Speaking to the ordinance, Ashburner, whose ironic name drew a laugh from the audience, said he believes "it will be found illegal in Indiana courts."
"The ordinance does not contain any standard by which a license or permit can be issued. That is a fundamental problem, and it is different from any other administrative regulation that you may find," he said. "Most administrative regulations have a bar that is set. There are bars that are set for air quality, water quality, solid waste disposal."
The Indiana Department of Environmental Management, in contrast, does have standards that must be met, and "LGR is meeting all of those," Ashburner said.
By not having such standards, the ordinance, he said, is unconstitutional since it doesn't guarantee due process.
He added it is his opinion the ordinance also is faulty because it doesn't allow applicants to appeal the decision made by the board of commissioners and it attempts to take powers specifically granted to IDEM. In the areas not in IDEM's jurisdiction, the county, Ashburner said, hasn't followed Indiana Code requirements in setting up air quality or zoning regulations. He told the commissioners those things are important to consider be-cause they could adversely affect some other business' plans to come to the county in the future.
"So, I ask you to consider the chilling effect that passing this ordinance could have on future businesses after LGR," he said.
Saying nobody else had said anything about the benefits of the plant, Ashburner noted it will provide substantial tax revenue and an annual payroll of about $1.25 million with an average salary of $50,000.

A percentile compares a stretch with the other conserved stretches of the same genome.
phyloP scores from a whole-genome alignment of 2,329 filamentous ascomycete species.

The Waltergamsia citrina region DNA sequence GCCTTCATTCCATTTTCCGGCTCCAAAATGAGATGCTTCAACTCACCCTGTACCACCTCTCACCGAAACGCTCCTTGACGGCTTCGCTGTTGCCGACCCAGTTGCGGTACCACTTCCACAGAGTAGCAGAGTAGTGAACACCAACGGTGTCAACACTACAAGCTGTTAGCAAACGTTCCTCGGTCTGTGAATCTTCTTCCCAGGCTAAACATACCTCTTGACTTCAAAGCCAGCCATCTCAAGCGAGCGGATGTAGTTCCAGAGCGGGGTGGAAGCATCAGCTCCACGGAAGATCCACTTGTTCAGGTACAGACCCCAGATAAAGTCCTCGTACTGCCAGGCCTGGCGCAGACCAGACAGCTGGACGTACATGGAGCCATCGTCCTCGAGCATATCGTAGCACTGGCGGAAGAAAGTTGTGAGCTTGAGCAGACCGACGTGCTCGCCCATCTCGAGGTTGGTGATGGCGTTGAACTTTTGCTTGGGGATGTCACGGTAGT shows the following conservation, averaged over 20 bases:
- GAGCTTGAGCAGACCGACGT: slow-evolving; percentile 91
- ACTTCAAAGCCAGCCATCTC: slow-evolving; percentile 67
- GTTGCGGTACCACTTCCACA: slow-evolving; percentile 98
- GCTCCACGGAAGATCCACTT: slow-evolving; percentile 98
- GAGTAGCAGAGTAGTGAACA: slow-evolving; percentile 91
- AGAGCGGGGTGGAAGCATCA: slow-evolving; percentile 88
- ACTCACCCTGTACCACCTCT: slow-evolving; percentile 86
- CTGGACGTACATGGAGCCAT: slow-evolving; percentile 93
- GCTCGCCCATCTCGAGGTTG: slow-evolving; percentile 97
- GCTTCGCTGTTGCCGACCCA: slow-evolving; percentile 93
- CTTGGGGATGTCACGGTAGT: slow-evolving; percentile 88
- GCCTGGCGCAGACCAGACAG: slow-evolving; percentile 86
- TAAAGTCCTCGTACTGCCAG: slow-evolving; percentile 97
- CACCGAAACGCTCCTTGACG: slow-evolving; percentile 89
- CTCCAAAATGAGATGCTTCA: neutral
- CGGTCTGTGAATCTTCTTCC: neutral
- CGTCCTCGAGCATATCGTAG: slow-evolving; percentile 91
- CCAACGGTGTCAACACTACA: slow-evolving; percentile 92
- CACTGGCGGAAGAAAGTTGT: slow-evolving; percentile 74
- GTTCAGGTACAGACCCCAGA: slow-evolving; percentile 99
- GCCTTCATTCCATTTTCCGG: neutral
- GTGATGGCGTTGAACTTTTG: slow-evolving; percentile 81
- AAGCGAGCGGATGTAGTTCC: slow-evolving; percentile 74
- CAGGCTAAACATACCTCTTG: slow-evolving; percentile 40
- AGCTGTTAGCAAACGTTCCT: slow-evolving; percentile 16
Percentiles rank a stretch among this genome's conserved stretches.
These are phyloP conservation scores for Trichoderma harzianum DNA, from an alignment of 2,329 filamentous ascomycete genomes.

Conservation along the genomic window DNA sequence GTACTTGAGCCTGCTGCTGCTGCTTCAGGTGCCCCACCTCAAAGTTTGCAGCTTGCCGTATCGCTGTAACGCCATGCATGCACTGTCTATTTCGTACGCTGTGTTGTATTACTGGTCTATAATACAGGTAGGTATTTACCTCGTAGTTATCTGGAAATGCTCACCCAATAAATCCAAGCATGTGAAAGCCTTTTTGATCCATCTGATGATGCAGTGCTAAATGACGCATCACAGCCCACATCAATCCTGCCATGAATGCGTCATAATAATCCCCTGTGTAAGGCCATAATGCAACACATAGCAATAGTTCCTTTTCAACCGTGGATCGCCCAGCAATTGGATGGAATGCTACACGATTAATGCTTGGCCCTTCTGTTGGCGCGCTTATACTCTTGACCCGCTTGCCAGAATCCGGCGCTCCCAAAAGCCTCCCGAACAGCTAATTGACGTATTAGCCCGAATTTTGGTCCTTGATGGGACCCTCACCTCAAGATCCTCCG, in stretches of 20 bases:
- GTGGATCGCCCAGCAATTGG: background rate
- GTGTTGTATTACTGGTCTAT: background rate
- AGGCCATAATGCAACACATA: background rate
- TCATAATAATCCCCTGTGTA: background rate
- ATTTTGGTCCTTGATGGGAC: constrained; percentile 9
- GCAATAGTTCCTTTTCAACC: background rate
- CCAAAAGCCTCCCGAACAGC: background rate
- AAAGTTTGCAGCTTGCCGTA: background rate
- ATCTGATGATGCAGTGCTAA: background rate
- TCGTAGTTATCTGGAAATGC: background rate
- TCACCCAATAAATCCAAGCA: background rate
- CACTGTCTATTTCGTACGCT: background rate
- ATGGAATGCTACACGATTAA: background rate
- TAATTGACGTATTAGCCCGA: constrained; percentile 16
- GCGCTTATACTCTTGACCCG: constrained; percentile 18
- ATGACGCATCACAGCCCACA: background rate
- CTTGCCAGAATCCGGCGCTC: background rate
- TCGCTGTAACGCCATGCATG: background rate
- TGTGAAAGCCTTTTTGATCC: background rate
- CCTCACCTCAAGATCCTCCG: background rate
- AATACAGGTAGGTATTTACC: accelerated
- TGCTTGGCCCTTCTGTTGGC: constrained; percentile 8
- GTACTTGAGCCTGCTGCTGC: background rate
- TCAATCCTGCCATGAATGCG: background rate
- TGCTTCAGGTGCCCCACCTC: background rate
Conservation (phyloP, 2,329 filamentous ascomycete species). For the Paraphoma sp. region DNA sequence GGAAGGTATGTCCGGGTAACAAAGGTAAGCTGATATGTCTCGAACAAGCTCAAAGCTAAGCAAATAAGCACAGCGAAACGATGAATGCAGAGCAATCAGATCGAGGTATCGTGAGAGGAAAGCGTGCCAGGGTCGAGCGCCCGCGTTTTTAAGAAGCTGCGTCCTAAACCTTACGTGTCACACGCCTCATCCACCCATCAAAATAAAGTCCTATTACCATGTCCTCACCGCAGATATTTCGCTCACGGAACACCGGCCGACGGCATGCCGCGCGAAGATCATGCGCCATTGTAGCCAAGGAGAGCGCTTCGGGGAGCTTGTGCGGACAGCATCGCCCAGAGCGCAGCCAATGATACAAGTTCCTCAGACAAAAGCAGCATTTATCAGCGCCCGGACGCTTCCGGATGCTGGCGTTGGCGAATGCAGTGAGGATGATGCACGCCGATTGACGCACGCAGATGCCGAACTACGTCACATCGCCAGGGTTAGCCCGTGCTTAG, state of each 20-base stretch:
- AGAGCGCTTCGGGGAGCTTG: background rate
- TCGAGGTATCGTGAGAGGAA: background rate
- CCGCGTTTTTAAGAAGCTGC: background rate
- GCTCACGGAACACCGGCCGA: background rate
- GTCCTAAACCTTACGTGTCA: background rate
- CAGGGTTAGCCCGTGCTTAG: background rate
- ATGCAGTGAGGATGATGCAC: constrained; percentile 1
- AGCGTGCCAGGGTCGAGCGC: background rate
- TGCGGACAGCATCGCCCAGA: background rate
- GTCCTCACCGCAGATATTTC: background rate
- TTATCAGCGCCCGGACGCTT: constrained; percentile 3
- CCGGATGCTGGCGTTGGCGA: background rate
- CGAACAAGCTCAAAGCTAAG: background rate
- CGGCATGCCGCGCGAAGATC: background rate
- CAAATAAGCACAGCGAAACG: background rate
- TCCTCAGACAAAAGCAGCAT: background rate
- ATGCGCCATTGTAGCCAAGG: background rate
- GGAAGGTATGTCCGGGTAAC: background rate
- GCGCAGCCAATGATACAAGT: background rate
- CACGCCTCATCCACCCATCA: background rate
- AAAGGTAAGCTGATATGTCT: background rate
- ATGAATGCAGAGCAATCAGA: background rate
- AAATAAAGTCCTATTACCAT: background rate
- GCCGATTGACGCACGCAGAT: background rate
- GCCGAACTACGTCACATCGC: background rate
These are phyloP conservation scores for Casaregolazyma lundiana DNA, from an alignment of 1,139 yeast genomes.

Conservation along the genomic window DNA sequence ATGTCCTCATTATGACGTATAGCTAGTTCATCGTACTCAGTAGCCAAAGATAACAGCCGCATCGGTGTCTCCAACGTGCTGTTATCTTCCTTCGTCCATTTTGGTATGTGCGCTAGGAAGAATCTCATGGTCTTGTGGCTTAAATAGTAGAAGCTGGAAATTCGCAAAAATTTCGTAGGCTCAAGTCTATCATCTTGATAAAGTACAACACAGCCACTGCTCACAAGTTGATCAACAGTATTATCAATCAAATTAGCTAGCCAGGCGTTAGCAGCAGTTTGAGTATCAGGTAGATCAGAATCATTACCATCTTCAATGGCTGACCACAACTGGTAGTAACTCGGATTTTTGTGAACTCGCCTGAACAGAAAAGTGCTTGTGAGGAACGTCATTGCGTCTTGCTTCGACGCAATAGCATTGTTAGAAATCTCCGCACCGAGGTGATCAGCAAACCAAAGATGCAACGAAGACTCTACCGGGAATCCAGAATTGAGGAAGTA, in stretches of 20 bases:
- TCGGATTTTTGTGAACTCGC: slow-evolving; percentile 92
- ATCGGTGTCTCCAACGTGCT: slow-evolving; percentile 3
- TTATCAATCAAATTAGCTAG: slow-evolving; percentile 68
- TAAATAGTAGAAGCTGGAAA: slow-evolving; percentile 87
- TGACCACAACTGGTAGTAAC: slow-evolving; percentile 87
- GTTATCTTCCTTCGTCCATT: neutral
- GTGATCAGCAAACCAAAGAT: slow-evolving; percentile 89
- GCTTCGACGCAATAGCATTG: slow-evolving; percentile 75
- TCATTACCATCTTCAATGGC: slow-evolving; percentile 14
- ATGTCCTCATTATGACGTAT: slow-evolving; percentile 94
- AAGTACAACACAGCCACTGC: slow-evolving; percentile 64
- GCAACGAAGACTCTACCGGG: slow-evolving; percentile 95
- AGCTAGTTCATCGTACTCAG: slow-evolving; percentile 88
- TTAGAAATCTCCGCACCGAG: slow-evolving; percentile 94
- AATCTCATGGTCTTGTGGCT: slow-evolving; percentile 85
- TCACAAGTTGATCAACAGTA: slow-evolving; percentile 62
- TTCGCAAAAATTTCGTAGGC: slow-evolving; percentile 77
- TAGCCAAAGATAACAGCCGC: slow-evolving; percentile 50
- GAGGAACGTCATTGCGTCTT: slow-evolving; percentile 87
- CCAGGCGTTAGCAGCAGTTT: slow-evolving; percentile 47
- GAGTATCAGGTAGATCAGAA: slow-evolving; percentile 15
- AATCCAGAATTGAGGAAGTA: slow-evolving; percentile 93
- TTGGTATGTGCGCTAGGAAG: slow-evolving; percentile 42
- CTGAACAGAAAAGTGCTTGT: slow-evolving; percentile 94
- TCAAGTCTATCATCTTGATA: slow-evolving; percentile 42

"I would ask that you consider that, you consider the entire county, you consider the role that IDEM plays in the protections it gives you and that you take no action on the ordinance," he said.
Those who followed Ashburner picked right back up in opposing the plant. Glenn Crecelius, who lives west of the site, said his family has been in the county for 200 years and he would like for it to be there another 200. Kim Beswick, a county resident originally from Bulleit County, Ky., talked about growing up near toxic materials and now having auto-immune deficiencies and how her skin would fall off when she was a child.
A couple of people from Scottsburg who are fighting LGRI's plans to build a plant there offered encouragement, and Zac Elliott of the Citizens Action Coalition, which has filed suit against LGRI regarding the Scottsburg plant, urged the commissioners to include in the ordinance the prohibition of tires and construction debris as fuel sources.
Andy Mahler, of Paoli, told the commissioners that IDEM won't protect the county and, instead, it's their job, and Jeanie Melton, who lives on the Harrison County side of Milltown and is a member of the Milltown Town Council, urged the commissioners to read the letters submitted to IDEM regarding the plant that are available at the Crawford County Public Library in English.
Echoing Mahler, Melton noted that an IDEM official told her at an earlier public meeting "that the only thing that can stop this would be an action from the local government. They told us that very clearly that evening. IDEM has nothing within their powers to stop it. They are just a permitting agency. Only the local government can take a position."
Although in attendance, neither Larry Ott of LGRI nor Forrest Lucas, who hired Ice Miller to present the ordinance, spoke during the approximately two-hour hearing.
The public hearing will reconvene during the commissioners' April 29 meeting. The regular meeting will begin at 6:30 p.m., with the hearing at 7:30.